When You Can't Pay Your Mortgage: Tips For Avoiding Foreclosure

Posted on: 18 January 2019

When you experience a change in your financial security, you do everything you can to meet your obligations and pay your bills. However, sometimes the odds are stacked against you, and you no longer can pay your bills and your creditors. Missing payments to your mortgage lender can lead you into deeper financial trouble. 

Most people want to avoid foreclosing on their home at all costs. The first step you need to take if you're experiencing trouble with your finances, especially if you are in danger of losing your house, is to contact a foreclosure attorney. You can follow these tips to help avoid foreclosure. 

1. Be upfront with your mortgage lender. 

Some people think that it's better not to contact their mortgage lender when they have financial problems, because it will only make the bank or lender rush to foreclose. However, lenders don't want your house; they want to get paid the money you owe them. When you succeed, they succeed as well. 

As a result, they will typically try to work with you to keep you from getting too far behind on your payments. Lenders have options in place to help people keep their homes. Once they take possession of a property, it's a liability for them, and selling a foreclosed home is challenging. Banks often lose money on foreclosed properties. 

2. Stay up to date with all correspondence.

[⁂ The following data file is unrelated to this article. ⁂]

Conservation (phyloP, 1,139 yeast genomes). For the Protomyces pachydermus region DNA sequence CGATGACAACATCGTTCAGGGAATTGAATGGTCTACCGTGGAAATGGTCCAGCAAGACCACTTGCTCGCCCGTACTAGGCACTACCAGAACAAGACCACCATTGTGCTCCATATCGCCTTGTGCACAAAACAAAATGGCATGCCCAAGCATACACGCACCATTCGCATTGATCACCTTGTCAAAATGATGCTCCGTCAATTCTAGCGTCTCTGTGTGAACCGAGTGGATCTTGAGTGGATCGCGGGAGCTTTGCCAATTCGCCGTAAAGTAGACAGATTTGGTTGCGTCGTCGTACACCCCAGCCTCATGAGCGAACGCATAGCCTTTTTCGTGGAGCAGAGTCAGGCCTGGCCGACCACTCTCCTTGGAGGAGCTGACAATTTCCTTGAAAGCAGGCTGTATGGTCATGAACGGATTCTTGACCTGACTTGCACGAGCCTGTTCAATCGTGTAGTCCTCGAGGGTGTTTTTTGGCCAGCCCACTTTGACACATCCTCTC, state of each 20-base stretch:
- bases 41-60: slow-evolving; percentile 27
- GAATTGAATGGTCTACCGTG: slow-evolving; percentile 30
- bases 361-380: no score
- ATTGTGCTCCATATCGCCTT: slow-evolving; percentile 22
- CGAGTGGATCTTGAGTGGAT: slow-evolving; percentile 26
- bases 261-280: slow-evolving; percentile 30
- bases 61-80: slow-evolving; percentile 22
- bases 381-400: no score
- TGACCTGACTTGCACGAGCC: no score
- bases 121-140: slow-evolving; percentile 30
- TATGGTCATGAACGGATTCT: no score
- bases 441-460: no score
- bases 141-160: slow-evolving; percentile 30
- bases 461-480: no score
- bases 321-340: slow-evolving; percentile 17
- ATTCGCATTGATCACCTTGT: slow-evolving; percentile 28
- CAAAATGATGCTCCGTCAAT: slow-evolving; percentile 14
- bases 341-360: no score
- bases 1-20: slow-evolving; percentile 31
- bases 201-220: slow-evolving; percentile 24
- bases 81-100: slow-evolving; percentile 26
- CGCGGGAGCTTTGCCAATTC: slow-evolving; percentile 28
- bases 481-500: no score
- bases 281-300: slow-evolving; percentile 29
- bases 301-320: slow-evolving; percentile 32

Financial problems often mean a lot of paper mail. You might get medical bills, utility notices, mortgage notices, and letters from credit card companies on a daily basis. To cope, people might not even open these letters, ignoring the problem. However, you should not ignore letters from your mortgage company. They might be sending you important information about the state of your loan, or they might be letting you know what you can to do to get caught up. Even if you don't have the money to pay your monthly mortgage, opening letters and responding to them will only help your case. 

3. Get connected with programs that can help. 

Most states and communities have help available to those who need assistance. Your lawyer will be able to put you in contact with a government representative for free counseling. You might even get a grant to help you meet your obligation. You can also get assistance from privately funded charities. As an experienced foreclosure attorney, your lawyer will have connections that can help you get back on your feet. 

4. Consider consolidating debt. 

If your debt is what is keeping you from meeting your obligations to your mortgage company, you might consider talking to your lawyer about debt consolidation. Your lawyer can negotiate new rates with your creditors or get you in touch with consolidation services that operate for the benefit of the client. 

5. Review all your options, including bankruptcy. 

Finally, you need to consider talking to your lawyer about bankruptcy. Some people avoid the idea of bankruptcy because they don't want the black mark on their credit and financial history. However, if your home is foreclosed on, your credit will still drop, and you'll have a harder time getting another home loan in the future without exceptionally high interest rates. Bankruptcy gives you a path forward for managing your finances, and sometimes it frees up enough cash that you are able to keep your home.

If your home is a significant asset, your lawyer might advise that you sell your house as a method of paying the money you owe, which also helps you avoid foreclosure. If selling is not an option, you can still try to keep your house in bankruptcy if you have negative equity in the home—selling it won't make a difference. 

Don't go through the process of a foreclosure on your own. Talk to a real estate or bankruptcy attorney to help you find the path to greater financial stability.